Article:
Bangor Daily News: Freeman cruises to 2nd USSA crown

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Route 1 North, Presque Isle, Maine

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It’s been almost a decade – the postcard I just got for my 10 year reunion confirms this – yet I still cannot get the following song lyrics out of my head:

Star City, Presque Isle
Star City, Mile for Mile
North-east Corner of America
Star of Maine, Presque Isle

I’ve been thinking about my home town today, which made me pick up a phone and get a subscription to the Star Herald, Presque Isle’s local weekly newspaper, since I’ve given up hope that it will ever get a website. $55 for a year’s worth of ammunition in my eternal war with Brady Moffett (Covington, Indiana) as to who can out-small town the other is money well spent. Brady is cocky because his town has fewer people (2,565 to my 9,511) yet he has not calculated on the “distance from civilization” effect that pushes Presque Isle over the top. The Potato Blossom festival is an unstoppable force of small-townitude that Covington’s corn festivals and general covered-bridginess will be powerless to stop. I have a feeling fellow Hoosier Jessie Foltz has both of us though merely by the gloriously small-towny fact that Twelve Mile, IN is so named because it is 12 miles from some other culturally insignificant map speck.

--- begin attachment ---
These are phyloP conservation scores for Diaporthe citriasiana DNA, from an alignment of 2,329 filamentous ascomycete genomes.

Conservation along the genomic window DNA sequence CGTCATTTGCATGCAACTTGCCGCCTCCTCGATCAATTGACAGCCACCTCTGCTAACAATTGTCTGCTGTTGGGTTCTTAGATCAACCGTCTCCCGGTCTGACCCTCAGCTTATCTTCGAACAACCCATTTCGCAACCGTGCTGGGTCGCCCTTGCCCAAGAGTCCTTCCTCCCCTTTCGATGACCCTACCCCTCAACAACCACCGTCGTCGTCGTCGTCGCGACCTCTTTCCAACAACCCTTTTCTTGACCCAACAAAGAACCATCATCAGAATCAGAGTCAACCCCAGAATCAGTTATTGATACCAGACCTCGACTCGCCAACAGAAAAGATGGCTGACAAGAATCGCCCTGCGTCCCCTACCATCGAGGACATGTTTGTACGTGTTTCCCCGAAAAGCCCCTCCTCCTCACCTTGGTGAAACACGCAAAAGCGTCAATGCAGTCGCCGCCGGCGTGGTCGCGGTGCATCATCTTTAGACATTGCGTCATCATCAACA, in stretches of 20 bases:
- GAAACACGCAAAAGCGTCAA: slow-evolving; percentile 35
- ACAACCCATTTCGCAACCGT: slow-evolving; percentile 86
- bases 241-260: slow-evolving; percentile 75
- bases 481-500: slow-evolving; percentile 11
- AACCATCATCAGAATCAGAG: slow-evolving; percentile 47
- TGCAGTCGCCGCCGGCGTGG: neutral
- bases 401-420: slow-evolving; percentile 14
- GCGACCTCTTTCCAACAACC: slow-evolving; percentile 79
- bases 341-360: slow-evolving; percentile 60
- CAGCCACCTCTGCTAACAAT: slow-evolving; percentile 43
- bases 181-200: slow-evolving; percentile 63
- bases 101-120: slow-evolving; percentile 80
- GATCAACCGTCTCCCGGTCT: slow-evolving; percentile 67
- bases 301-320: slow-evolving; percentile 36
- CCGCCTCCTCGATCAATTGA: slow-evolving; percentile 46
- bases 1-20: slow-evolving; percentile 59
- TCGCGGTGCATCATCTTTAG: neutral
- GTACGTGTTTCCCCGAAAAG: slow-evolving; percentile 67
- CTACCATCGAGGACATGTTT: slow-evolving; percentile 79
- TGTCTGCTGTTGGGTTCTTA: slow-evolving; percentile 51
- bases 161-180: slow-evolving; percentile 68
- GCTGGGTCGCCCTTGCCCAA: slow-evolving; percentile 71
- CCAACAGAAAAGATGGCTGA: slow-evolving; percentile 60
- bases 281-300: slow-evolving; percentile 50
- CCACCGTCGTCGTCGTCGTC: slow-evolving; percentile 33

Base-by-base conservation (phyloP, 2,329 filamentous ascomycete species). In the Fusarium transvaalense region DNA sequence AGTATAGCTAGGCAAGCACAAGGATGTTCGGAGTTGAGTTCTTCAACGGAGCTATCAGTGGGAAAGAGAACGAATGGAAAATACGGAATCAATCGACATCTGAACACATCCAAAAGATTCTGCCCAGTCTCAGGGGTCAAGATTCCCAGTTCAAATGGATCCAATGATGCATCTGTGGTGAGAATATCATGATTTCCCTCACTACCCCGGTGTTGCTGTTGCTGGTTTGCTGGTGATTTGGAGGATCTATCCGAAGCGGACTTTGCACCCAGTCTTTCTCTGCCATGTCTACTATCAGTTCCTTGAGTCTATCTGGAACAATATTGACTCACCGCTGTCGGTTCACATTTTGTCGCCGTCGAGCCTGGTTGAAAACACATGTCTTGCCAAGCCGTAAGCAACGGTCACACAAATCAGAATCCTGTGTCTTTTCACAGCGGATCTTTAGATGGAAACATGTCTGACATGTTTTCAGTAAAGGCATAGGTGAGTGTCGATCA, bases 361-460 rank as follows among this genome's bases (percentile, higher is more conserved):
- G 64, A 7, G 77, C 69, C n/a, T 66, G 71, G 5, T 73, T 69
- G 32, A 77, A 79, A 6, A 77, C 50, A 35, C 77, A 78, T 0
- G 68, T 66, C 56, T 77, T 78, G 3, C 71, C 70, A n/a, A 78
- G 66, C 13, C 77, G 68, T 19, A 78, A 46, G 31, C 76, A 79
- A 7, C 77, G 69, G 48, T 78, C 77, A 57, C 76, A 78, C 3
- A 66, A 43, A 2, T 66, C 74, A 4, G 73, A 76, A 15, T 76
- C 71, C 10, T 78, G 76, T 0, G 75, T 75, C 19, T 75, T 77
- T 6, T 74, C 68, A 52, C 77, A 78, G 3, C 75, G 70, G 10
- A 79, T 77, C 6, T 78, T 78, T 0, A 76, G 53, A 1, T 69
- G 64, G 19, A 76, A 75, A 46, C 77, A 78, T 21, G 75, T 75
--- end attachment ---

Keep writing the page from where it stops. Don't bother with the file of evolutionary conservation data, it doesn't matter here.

I got back in touch with a good friend from high school the other day. I’ll call him Shaun X since I never know whether I’m accidentally ‘outing’ somebody when they don’t use their full name on their blog. In any event it makes him sound more mysterious. I’ve coaxed the Gringo Argentino back onto the blogosphere.

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At least it’s warm here…

Every now and then I get nostalgic for Maine. Then I get an e-mail like this from my Dad -

Associated Press: The Nation’s Weather
By WEATHER UNDERGROUND 11.08.06, 5:03 AM ET

Cold, wet weather was expected to continue Wednesday across the North and West.
Rain was forecast again for the Mid-Atlantic and the Northeast, with flooding possible in some coastal areas.

Clear skies were anticipated in the nation’s midsection.

Sunny and warm weather was forecast for the Southwest and much of the Great Plains.